Created by the University of Central Florida, the Universal Design Online content Inspection Tool, or UDOIT (pronounced, “You Do It”) enables faculty to identify accessibility issues in Canvas by Instructure. It will scan a course, generate a report, and provide resources on how to address common accessibility issues. Some accessibility issues identified by UDOIT are easily fixed with the click of a button while others might take an edit or two to amend.
Why should you consider using UDOIT?
Universal Design for Learning (UDL) is described as “a research-based set of principles that together form a practical framework for using technology to maximize learning opportunities for every student” (Rose & Meyer, 2002, Preface). When UDL is applied, curriculum designers create products to meet the needs of students with a wide range of abilities, learning styles, and preferences. The UDL curriculum “reflects an awareness of the unique nature of each learner and the need to address differences” by offering:
Multiple means of representation, to give learners various ways of acquiring information and knowledge;
Multiple means of action and expression, to provide learners alternatives for demonstrating what they know;
Multiple means of action and engagement, to tap into learners’ interests, offer appropriate challenges, and increase motivation (CAST).
When faculty think of our Academic Technology unit I suspect their mind races right to questions about how to solve a technology conundrum. Sure, that’s part of it but faculty can really benefit from our expertise and our broad experience. We’ve worked with, collaborated with, completed projects for, and listened and learned from hundreds of faculty who have brought us unique instructional challenges. Some of those challenges are easily resolved but the tough ones are disguised as “solvable with technology”. The hard problems always have to do with the faculty perception that their design isn’t the problem; it’s the technology that’s not letting them get the result they want. It’s easy to understand why this happens since they’ve taught using the same or similar methodology multiple times and it’s been pretty successful. If technology would just let them do “X” then everything would be perfect.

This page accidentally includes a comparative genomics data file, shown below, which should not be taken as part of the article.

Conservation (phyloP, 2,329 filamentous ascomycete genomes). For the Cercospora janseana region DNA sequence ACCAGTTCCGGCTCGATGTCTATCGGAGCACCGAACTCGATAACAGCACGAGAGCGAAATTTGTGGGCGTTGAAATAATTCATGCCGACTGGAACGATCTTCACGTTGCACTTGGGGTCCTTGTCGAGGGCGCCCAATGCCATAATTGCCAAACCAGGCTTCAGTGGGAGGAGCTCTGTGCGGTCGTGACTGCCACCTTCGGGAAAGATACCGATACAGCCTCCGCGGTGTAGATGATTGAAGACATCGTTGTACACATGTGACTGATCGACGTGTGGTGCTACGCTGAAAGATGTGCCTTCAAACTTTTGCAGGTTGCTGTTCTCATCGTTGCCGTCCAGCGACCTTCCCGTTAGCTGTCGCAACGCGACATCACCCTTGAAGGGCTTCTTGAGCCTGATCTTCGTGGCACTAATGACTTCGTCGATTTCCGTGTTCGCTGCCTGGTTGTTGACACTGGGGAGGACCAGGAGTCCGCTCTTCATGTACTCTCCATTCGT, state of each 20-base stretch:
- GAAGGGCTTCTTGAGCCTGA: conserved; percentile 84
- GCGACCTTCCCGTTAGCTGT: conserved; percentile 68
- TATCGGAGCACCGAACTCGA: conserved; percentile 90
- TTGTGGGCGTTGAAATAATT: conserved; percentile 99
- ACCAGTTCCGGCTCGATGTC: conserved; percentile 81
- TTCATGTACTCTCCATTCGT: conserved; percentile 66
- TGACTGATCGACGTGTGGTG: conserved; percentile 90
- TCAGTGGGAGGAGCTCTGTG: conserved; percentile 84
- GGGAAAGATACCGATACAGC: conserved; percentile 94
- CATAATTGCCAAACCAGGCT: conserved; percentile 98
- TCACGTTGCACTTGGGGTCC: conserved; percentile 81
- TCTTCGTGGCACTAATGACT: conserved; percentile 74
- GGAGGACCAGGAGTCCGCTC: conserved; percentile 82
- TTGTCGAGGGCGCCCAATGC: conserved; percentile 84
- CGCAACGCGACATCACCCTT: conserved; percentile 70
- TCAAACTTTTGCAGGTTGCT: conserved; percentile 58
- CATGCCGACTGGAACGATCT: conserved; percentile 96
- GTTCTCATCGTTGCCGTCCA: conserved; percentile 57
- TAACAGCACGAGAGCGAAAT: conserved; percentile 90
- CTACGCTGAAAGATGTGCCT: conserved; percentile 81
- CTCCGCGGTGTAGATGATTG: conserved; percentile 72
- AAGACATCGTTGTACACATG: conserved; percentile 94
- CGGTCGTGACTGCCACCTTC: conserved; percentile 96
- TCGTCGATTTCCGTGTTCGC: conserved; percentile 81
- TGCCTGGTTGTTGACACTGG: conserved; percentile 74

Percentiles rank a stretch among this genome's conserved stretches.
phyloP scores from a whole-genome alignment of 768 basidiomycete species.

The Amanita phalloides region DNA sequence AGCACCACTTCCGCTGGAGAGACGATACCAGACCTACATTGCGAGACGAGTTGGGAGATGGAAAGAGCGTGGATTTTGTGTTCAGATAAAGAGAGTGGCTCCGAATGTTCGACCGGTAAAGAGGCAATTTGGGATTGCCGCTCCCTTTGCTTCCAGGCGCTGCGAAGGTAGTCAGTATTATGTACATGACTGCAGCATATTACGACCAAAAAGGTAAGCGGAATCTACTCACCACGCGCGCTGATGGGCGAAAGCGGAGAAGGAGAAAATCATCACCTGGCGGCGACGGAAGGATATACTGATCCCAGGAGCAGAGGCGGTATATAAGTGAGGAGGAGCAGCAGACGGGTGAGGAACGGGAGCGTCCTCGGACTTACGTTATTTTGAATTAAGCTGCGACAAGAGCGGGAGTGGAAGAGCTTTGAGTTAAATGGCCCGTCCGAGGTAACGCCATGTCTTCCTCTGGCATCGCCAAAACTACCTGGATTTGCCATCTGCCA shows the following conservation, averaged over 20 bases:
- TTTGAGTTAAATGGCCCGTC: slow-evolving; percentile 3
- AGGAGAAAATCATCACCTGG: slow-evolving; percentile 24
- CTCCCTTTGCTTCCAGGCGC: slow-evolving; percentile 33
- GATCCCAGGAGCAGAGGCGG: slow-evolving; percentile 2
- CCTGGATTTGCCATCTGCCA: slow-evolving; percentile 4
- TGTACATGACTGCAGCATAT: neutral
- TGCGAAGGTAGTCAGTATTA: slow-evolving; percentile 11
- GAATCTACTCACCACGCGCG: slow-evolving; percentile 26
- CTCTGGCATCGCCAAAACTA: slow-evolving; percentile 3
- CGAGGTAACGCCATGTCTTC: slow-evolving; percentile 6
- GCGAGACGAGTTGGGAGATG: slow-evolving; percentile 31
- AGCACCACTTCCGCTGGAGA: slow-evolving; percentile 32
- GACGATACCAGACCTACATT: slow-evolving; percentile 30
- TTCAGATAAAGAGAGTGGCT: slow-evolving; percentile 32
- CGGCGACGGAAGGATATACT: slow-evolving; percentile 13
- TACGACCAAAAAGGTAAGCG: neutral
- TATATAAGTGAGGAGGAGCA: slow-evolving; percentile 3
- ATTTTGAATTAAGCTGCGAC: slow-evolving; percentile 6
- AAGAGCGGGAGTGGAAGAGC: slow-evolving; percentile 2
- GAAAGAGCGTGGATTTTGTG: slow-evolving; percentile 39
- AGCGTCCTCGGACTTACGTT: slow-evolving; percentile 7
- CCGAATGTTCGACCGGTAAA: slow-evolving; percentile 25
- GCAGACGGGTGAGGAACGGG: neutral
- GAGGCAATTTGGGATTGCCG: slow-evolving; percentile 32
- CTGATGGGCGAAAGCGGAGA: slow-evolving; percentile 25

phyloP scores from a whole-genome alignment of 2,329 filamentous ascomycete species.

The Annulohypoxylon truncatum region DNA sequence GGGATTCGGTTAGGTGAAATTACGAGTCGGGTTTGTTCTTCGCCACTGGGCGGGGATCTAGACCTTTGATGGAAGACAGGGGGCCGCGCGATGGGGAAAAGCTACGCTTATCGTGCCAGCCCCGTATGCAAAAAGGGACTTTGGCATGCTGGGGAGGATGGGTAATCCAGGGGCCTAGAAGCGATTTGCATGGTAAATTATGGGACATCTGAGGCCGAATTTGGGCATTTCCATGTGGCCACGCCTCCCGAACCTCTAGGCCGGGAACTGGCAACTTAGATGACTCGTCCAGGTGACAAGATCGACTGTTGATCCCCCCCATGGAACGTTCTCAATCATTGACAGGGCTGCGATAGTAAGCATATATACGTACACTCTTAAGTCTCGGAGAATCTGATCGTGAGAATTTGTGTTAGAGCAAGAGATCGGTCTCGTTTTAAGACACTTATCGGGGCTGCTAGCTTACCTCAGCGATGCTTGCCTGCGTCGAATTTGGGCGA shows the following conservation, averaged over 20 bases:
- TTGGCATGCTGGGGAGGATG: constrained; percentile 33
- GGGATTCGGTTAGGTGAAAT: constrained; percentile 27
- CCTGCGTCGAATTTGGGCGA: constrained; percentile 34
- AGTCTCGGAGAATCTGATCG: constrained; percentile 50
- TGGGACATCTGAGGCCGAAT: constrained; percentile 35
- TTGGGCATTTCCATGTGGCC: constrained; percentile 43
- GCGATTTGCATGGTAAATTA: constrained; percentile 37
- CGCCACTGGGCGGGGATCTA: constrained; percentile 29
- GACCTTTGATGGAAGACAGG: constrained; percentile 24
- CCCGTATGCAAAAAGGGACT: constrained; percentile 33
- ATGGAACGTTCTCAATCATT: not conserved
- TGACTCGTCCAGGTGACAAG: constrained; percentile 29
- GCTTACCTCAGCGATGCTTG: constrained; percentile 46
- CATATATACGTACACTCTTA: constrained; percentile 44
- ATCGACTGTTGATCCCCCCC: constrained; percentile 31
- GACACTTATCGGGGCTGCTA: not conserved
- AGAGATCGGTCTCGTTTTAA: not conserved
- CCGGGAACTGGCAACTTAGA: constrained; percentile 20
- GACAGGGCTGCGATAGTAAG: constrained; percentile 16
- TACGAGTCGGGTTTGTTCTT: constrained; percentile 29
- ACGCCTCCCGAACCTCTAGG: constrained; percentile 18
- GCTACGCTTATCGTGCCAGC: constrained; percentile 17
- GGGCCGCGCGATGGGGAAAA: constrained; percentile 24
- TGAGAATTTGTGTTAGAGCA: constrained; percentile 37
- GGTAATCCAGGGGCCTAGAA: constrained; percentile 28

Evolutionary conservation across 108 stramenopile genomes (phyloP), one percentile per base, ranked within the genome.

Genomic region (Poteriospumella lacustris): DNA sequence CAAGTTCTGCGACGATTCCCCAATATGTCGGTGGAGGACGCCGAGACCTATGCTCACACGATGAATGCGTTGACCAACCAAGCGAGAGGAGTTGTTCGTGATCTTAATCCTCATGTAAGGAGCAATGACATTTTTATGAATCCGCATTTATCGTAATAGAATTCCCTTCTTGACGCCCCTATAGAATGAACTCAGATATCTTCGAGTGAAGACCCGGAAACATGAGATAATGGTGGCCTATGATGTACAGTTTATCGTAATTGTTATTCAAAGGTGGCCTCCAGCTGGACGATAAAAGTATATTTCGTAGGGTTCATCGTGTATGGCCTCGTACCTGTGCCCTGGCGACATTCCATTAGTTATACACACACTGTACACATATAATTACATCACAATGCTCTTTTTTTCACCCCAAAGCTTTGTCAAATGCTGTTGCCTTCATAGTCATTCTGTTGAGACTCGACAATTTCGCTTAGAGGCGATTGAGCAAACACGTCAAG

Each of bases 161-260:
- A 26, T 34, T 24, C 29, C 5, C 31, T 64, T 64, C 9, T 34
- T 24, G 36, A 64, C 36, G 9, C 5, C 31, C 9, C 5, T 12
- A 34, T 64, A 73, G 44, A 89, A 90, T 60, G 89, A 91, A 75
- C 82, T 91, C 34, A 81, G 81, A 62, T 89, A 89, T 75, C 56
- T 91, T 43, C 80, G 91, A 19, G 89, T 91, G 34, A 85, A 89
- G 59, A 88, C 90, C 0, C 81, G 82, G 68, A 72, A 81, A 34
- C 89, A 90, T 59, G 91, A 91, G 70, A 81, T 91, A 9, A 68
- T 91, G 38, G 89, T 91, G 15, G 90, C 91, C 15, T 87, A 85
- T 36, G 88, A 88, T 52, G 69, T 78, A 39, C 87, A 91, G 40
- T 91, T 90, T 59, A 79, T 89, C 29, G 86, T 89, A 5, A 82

When we work with faculty we’ll start with a standard question: “what are you trying to do”? It’s a simple question but it supports a conversation about the strategies and the motivation behind the design approach. This is where the collaboration begins. The benefit to faculty is it encourages them to talk through the process with an unbiased and non-judgmental person. We ask questions. They explain. We offer suggestions. Remember, we’ve worked with hundreds of faculty and have a lot of experience with good ideas and can spot a poor idea a mile away.
Here’s the thing: faculty tend to get stuck doing the same things the same way. In fact, many may have the experience building courses, but basically it’s the same course a hundred times rather than a hundred different courses.
So my message to faculty is this: the AT unit can help solve technology problems but we’re also adept at addressing instructional challenges that have nothing to do with tech and everything to do with design.
Drop by and visit us in our new location at Cheshire House. We would love to talk with you about your courses.
First impressions are important, even when you’re talking about a Blackboard course. When a student enters an attractive Blackboard course they will experience a positive first impression and will become engaged in the class right away. But what is an attractive Blackboard course? Watch this short video to find out:
Got some ideas of your own? We’d love to hear them.
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